We love roadside vegetable stands, food fairs, and the farmer’s market.  There are a lot of opinions (some informed, some not so), on organic foods, on how they are more sustainable and better for the environment, how they are more naturally produced and safer from potentially dangerous chemicals and processes, and how they effect the local community…there are many, many arguments. So, why do we stress the importance of eating these foods?

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08/21/12

All-American Open-Faced Hamburgers & Baked Sweet Potato Chips

Here’s a sneak peek at next week!

Dinner 7

All-American Open-Faced Hamburgers & Baked Sweet Potato Chips

All-American Open-Faced Hamburgers

In the late 18th century, to attract German sailors, food stands along the New York harbor offered “steak cooked in the Hamburg style”. Fletcher Davis of Athens, Texas, is believed to have sold what Americans would traditionally consider “hamburgers” at his café in the late 1880s, then brought them to the 1904 St. Louis World’s Fair.

The rest, as they say, is history!

Yield: 2 servings          Active Time: 25 min.   Total Time: 55 min.

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08/18/12

4 Common Cooking Methods Explained

When you’re preparing a dinner from one of our meal plans, or any other recipe, it’s important to understand some basic methods of cooking.

While there are countless techniques, and variations of techniques out there (and more being discovered every day)…here are 4 basic “stove top” techniques that you’re most likely to run into, in one of our recipes…

Grilling
If a recipe calls for something to be grilled, it generally means it should be cooked over an open flame or heat. Grilling can be done by charcoal or gas – on a barbeque for example – or it can be done using a grill of some sort on the burners of your stove. If none of these methods are available, you can often substitute with broiling.


Broiling
Broiling indicates cooking by exposing directly to a heat source such as a flame or element. Most ovens have a “broil” setting, which heats an element at the top of the stove rather than the one at the bottom, which is used for baking or roasting.

When broiling items in the oven, they should normally be placed on the top rack to give them the proper heat exposure.

(By the way, if you’re enjoying this article, you may want to subscribe to our free newsletter; we’ll send seven amazing dinner recipes and a shopping list to your inbox each week. Plus, you’ll be helping us teach nutrition, shopping, and hands-on cooking classes to at-risk teens!)


Frying vs Deep Frying
Both frying and deep-frying cook foods with a similar process, but the method is a little different in each case.

Frying can be done over any heat source, such as a stove element or an open flame. Oil or butter is heated and the food is cooked by its heat. The depth of oil can vary from a light sheen, to several inches deep, as long as the food being cooked is not submerged.

Deep frying, on the other hand, also involves oil but in this case the food is completely submerged in the oil. Deep frying is used for foods such as french fries, breaded chicken and doughnuts. It can be dangerous, however, because you’re dealing with boiling oil so proper equipment and safety precautions must be used.

Sauteing
Sauteing involved cooking food quickly in a small amount of fat. It is similar in process to frying, but because of the smaller amount of fat and faster cooking times, it brings out stronger flavors than frying will.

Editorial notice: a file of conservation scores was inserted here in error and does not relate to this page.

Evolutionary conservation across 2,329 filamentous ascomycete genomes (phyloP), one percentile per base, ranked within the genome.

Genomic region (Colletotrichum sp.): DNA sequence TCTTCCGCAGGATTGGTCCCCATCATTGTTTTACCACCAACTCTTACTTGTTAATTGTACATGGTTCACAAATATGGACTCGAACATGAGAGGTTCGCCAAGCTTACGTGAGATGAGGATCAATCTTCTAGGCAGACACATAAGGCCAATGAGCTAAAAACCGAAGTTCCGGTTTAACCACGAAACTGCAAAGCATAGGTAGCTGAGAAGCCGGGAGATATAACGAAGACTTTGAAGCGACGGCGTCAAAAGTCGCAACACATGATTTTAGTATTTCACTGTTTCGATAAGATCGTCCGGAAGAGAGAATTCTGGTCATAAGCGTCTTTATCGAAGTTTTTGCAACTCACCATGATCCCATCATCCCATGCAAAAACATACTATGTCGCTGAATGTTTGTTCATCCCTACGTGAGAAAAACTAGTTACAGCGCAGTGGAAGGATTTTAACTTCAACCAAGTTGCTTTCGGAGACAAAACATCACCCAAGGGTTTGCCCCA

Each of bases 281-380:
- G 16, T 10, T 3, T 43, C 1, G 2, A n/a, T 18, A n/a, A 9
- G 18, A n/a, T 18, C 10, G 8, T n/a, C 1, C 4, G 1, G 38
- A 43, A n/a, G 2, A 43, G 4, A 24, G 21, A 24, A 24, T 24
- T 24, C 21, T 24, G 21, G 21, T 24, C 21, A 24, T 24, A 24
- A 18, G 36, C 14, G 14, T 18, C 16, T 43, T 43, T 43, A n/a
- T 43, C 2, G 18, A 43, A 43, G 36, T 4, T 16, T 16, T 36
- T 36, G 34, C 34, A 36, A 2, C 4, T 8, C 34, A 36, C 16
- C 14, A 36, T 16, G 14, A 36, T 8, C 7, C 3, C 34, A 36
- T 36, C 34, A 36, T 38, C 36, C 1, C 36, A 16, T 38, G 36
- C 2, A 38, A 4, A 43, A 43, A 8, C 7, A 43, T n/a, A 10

Knowing what is involved with the various cooking methods make it easier to plan when following a recipe. You’ll know what equipment and ingredients you’ll need that are unique to each method.

Any other cooking methods that you’re curious about? Post below, and we’ll get you an answer. Any tips from your own kitchen? Please share ’em!

Of course, if you ever have any questions about any part of a recipe…you know who to ask!

Happy Cooking!

– Chef Perry

08/16/12

Happy Bratwurst Day!

Today is Bratwurst Day!

A bratwurst is a sausage usually composed of seasoned veal, pork or beef. The name is German, derived from Old High German Brätwurst, from brät-, which is finely chopped meat and Wurst, or sausage.

Here’s a recipe I came up with (and I’m pretty proud of) that incorporates some of my favorite island flavors with a classic tube-steak. The spiral slicing really takes this recipe to the next level!

Some chopped fresh pineapple and red pepper flake would be an awesome sweet/hot topping for this. Next time!

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08/13/12

Tualatin Crawfish Mystery Box Cook-Off!

Wow…what a crazy, amazing weekend!

The Tualatin Crawfish Festival was fantastic! Way too much to get in to one blog post, so I’ll break it down by event, starting with…the Mystery Box Cook-Off, on Friday night.

I was honored to be one of the six Chefs invited to participate in this first annual cook-0ff, and had a chance to share “the stage” with some major talent from the local restaurant community. It was a little intimidating, actually! Luckily, these guys (and gal) were, to a fault, a heap of fun to work and hang out around, and kindly accepted me into their ranks without hesitation.

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08/10/12

The Crawdaddy Cookbook

The Crawdaddy Cookbook is a free gift from hautemealz.com to our friends in the Tualatin Chamber of Commerce, all the attendees of the Tualatin Crawfish Festival, and to all of our fellow lovers of crawdads everwhere!

Click on the cover to download the PDF eBook

Inside, you’ll find a Crawdad F.A.Q., prep, cooking and shelling suggestions, Nutrition information on crawfish, and a bunch of delicious crawdad recipes from right in our own backyard, and around the world. Recipes like…